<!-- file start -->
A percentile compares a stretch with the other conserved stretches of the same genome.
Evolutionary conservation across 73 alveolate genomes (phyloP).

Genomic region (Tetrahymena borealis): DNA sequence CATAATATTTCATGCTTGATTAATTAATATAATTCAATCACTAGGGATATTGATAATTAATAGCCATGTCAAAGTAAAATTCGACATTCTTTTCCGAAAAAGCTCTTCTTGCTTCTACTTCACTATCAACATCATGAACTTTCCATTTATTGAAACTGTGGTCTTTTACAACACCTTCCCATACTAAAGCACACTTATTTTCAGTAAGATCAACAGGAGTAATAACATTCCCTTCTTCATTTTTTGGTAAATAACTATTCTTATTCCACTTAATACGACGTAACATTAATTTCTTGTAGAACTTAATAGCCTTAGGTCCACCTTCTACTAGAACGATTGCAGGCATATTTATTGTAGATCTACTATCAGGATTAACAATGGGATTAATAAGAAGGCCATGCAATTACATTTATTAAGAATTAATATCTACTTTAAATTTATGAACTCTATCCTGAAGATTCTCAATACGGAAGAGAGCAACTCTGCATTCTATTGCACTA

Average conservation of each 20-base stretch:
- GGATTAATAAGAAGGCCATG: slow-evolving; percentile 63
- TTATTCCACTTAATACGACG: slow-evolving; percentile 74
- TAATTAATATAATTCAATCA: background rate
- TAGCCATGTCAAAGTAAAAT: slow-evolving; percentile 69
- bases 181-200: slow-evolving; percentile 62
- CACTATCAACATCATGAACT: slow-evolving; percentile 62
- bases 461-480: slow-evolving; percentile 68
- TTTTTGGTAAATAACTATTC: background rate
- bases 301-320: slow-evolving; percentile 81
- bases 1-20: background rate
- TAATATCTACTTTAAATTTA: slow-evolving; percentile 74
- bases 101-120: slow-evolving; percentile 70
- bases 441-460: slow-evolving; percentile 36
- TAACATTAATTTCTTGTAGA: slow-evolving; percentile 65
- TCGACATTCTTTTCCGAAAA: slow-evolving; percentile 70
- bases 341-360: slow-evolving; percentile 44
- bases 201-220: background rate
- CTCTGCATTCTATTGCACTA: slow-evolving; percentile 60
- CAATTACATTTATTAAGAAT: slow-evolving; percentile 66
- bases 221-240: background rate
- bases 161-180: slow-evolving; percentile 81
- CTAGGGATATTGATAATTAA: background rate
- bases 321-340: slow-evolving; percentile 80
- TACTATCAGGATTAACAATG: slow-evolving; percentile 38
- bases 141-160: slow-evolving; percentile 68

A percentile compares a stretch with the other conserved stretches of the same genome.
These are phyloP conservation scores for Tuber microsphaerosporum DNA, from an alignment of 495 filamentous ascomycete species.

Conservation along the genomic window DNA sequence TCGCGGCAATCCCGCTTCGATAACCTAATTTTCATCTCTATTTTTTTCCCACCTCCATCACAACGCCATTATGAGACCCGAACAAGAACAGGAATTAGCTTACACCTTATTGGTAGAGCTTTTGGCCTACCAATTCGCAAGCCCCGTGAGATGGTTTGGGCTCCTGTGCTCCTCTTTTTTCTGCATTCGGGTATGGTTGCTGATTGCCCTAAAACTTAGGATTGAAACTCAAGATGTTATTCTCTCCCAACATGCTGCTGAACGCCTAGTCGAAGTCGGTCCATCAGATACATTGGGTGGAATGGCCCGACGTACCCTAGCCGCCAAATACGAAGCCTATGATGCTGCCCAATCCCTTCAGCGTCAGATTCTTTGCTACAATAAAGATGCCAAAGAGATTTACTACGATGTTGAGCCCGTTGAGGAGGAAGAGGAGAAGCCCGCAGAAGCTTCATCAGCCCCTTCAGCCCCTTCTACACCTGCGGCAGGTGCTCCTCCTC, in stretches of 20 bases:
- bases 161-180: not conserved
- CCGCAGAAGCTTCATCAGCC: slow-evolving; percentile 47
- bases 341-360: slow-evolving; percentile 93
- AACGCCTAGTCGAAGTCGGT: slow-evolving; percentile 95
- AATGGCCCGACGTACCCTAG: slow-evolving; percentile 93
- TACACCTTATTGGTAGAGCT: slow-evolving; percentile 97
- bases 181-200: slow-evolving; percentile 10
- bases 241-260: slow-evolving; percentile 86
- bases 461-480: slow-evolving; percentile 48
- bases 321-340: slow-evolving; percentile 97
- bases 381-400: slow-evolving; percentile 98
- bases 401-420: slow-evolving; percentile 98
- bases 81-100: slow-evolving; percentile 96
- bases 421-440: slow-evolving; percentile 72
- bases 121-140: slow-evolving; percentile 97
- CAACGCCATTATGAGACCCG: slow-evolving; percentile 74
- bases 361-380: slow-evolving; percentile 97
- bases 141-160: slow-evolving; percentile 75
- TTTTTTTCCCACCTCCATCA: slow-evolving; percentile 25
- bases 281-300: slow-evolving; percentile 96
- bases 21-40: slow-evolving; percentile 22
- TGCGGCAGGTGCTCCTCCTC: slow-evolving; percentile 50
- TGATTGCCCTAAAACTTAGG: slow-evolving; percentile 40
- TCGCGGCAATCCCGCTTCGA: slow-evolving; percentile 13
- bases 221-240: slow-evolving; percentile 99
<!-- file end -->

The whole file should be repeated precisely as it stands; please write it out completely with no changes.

A percentile compares a stretch with the other conserved stretches of the same genome.
Evolutionary conservation across 73 alveolate genomes (phyloP).

Genomic region (Tetrahymena borealis): DNA sequence CATAATATTTCATGCTTGATTAATTAATATAATTCAATCACTAGGGATATTGATAATTAATAGCCATGTCAAAGTAAAATTCGACATTCTTTTCCGAAAAAGCTCTTCTTGCTTCTACTTCACTATCAACATCATGAACTTTCCATTTATTGAAACTGTGGTCTTTTACAACACCTTCCCATACTAAAGCACACTTATTTTCAGTAAGATCAACAGGAGTAATAACATTCCCTTCTTCATTTTTTGGTAAATAACTATTCTTATTCCACTTAATACGACGTAACATTAATTTCTTGTAGAACTTAATAGCCTTAGGTCCACCTTCTACTAGAACGATTGCAGGCATATTTATTGTAGATCTACTATCAGGATTAACAATGGGATTAATAAGAAGGCCATGCAATTACATTTATTAAGAATTAATATCTACTTTAAATTTATGAACTCTATCCTGAAGATTCTCAATACGGAAGAGAGCAACTCTGCATTCTATTGCACTA

Average conservation of each 20-base stretch:
- GGATTAATAAGAAGGCCATG: slow-evolving; percentile 63
- TTATTCCACTTAATACGACG: slow-evolving; percentile 74
- TAATTAATATAATTCAATCA: background rate
- TAGCCATGTCAAAGTAAAAT: slow-evolving; percentile 69
- bases 181-200: slow-evolving; percentile 62
- CACTATCAACATCATGAACT: slow-evolving; percentile 62
- bases 461-480: slow-evolving; percentile 68
- TTTTTGGTAAATAACTATTC: background rate
- bases 301-320: slow-evolving; percentile 81
- bases 1-20: background rate
- TAATATCTACTTTAAATTTA: slow-evolving; percentile 74
- bases 101-120: slow-evolving; percentile 70
- bases 441-460: slow-evolving; percentile 36
- TAACATTAATTTCTTGTAGA: slow-evolving; percentile 65
- TCGACATTCTTTTCCGAAAA: slow-evolving; percentile 70
- bases 341-360: slow-evolving; percentile 44
- bases 201-220: background rate
- CTCTGCATTCTATTGCACTA: slow-evolving; percentile 60
- CAATTACATTTATTAAGAAT: slow-evolving; percentile 66
- bases 221-240: background rate
- bases 161-180: slow-evolving; percentile 81
- CTAGGGATATTGATAATTAA: background rate
- bases 321-340: slow-evolving; percentile 80
- TACTATCAGGATTAACAATG: slow-evolving; percentile 38
- bases 141-160: slow-evolving; percentile 68

A percentile compares a stretch with the other conserved stretches of the same genome.
These are phyloP conservation scores for Tuber microsphaerosporum DNA, from an alignment of 495 filamentous ascomycete species.

Conservation along the genomic window DNA sequence TCGCGGCAATCCCGCTTCGATAACCTAATTTTCATCTCTATTTTTTTCCCACCTCCATCACAACGCCATTATGAGACCCGAACAAGAACAGGAATTAGCTTACACCTTATTGGTAGAGCTTTTGGCCTACCAATTCGCAAGCCCCGTGAGATGGTTTGGGCTCCTGTGCTCCTCTTTTTTCTGCATTCGGGTATGGTTGCTGATTGCCCTAAAACTTAGGATTGAAACTCAAGATGTTATTCTCTCCCAACATGCTGCTGAACGCCTAGTCGAAGTCGGTCCATCAGATACATTGGGTGGAATGGCCCGACGTACCCTAGCCGCCAAATACGAAGCCTATGATGCTGCCCAATCCCTTCAGCGTCAGATTCTTTGCTACAATAAAGATGCCAAAGAGATTTACTACGATGTTGAGCCCGTTGAGGAGGAAGAGGAGAAGCCCGCAGAAGCTTCATCAGCCCCTTCAGCCCCTTCTACACCTGCGGCAGGTGCTCCTCCTC, in stretches of 20 bases:
- bases 161-180: not conserved
- CCGCAGAAGCTTCATCAGCC: slow-evolving; percentile 47
- bases 341-360: slow-evolving; percentile 93
- AACGCCTAGTCGAAGTCGGT: slow-evolving; percentile 95
- AATGGCCCGACGTACCCTAG: slow-evolving; percentile 93
- TACACCTTATTGGTAGAGCT: slow-evolving; percentile 97
- bases 181-200: slow-evolving; percentile 10
- bases 241-260: slow-evolving; percentile 86
- bases 461-480: slow-evolving; percentile 48
- bases 321-340: slow-evolving; percentile 97
- bases 381-400: slow-evolving; percentile 98
- bases 401-420: slow-evolving; percentile 98
- bases 81-100: slow-evolving; percentile 96
- bases 421-440: slow-evolving; percentile 72
- bases 121-140: slow-evolving; percentile 97
- CAACGCCATTATGAGACCCG: slow-evolving; percentile 74
- bases 361-380: slow-evolving; percentile 97
- bases 141-160: slow-evolving; percentile 75
- TTTTTTTCCCACCTCCATCA: slow-evolving; percentile 25
- bases 281-300: slow-evolving; percentile 96
- bases 21-40: slow-evolving; percentile 22
- TGCGGCAGGTGCTCCTCCTC: slow-evolving; percentile 50
- TGATTGCCCTAAAACTTAGG: slow-evolving; percentile 40
- TCGCGGCAATCCCGCTTCGA: slow-evolving; percentile 13
- bases 221-240: slow-evolving; percentile 99